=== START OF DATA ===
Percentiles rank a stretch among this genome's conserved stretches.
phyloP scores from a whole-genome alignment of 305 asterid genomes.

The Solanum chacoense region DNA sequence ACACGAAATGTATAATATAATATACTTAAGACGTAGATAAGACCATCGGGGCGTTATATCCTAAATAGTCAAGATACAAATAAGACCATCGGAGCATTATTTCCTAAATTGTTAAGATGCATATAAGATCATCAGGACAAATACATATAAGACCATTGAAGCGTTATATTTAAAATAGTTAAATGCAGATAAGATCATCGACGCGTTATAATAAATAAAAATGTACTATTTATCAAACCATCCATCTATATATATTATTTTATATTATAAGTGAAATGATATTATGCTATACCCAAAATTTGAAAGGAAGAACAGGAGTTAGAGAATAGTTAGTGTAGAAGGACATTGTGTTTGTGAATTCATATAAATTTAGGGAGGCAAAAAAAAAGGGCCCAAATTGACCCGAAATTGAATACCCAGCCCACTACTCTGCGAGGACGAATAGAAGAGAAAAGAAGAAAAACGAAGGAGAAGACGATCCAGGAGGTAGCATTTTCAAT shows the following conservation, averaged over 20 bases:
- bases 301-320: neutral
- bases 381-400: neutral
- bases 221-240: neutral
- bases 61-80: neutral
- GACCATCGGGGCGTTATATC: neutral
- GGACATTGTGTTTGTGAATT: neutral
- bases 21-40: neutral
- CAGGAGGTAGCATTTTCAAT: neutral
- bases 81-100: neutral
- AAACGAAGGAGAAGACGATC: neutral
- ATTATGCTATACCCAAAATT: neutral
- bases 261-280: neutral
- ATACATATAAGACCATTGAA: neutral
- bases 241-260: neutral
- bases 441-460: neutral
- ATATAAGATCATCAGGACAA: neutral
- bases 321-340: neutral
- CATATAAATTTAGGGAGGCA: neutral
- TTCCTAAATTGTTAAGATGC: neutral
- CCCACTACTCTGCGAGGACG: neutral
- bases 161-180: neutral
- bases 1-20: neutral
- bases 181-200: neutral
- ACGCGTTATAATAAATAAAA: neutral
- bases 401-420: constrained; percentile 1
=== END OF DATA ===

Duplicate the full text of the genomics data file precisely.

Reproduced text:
Percentiles rank a stretch among this genome's conserved stretches.
phyloP scores from a whole-genome alignment of 305 asterid genomes.

The Solanum chacoense region DNA sequence ACACGAAATGTATAATATAATATACTTAAGACGTAGATAAGACCATCGGGGCGTTATATCCTAAATAGTCAAGATACAAATAAGACCATCGGAGCATTATTTCCTAAATTGTTAAGATGCATATAAGATCATCAGGACAAATACATATAAGACCATTGAAGCGTTATATTTAAAATAGTTAAATGCAGATAAGATCATCGACGCGTTATAATAAATAAAAATGTACTATTTATCAAACCATCCATCTATATATATTATTTTATATTATAAGTGAAATGATATTATGCTATACCCAAAATTTGAAAGGAAGAACAGGAGTTAGAGAATAGTTAGTGTAGAAGGACATTGTGTTTGTGAATTCATATAAATTTAGGGAGGCAAAAAAAAAGGGCCCAAATTGACCCGAAATTGAATACCCAGCCCACTACTCTGCGAGGACGAATAGAAGAGAAAAGAAGAAAAACGAAGGAGAAGACGATCCAGGAGGTAGCATTTTCAAT shows the following conservation, averaged over 20 bases:
- bases 301-320: neutral
- bases 381-400: neutral
- bases 221-240: neutral
- bases 61-80: neutral
- GACCATCGGGGCGTTATATC: neutral
- GGACATTGTGTTTGTGAATT: neutral
- bases 21-40: neutral
- CAGGAGGTAGCATTTTCAAT: neutral
- bases 81-100: neutral
- AAACGAAGGAGAAGACGATC: neutral
- ATTATGCTATACCCAAAATT: neutral
- bases 261-280: neutral
- ATACATATAAGACCATTGAA: neutral
- bases 241-260: neutral
- bases 441-460: neutral
- ATATAAGATCATCAGGACAA: neutral
- bases 321-340: neutral
- CATATAAATTTAGGGAGGCA: neutral
- TTCCTAAATTGTTAAGATGC: neutral
- CCCACTACTCTGCGAGGACG: neutral
- bases 161-180: neutral
- bases 1-20: neutral
- bases 181-200: neutral
- ACGCGTTATAATAAATAAAA: neutral
- bases 401-420: constrained; percentile 1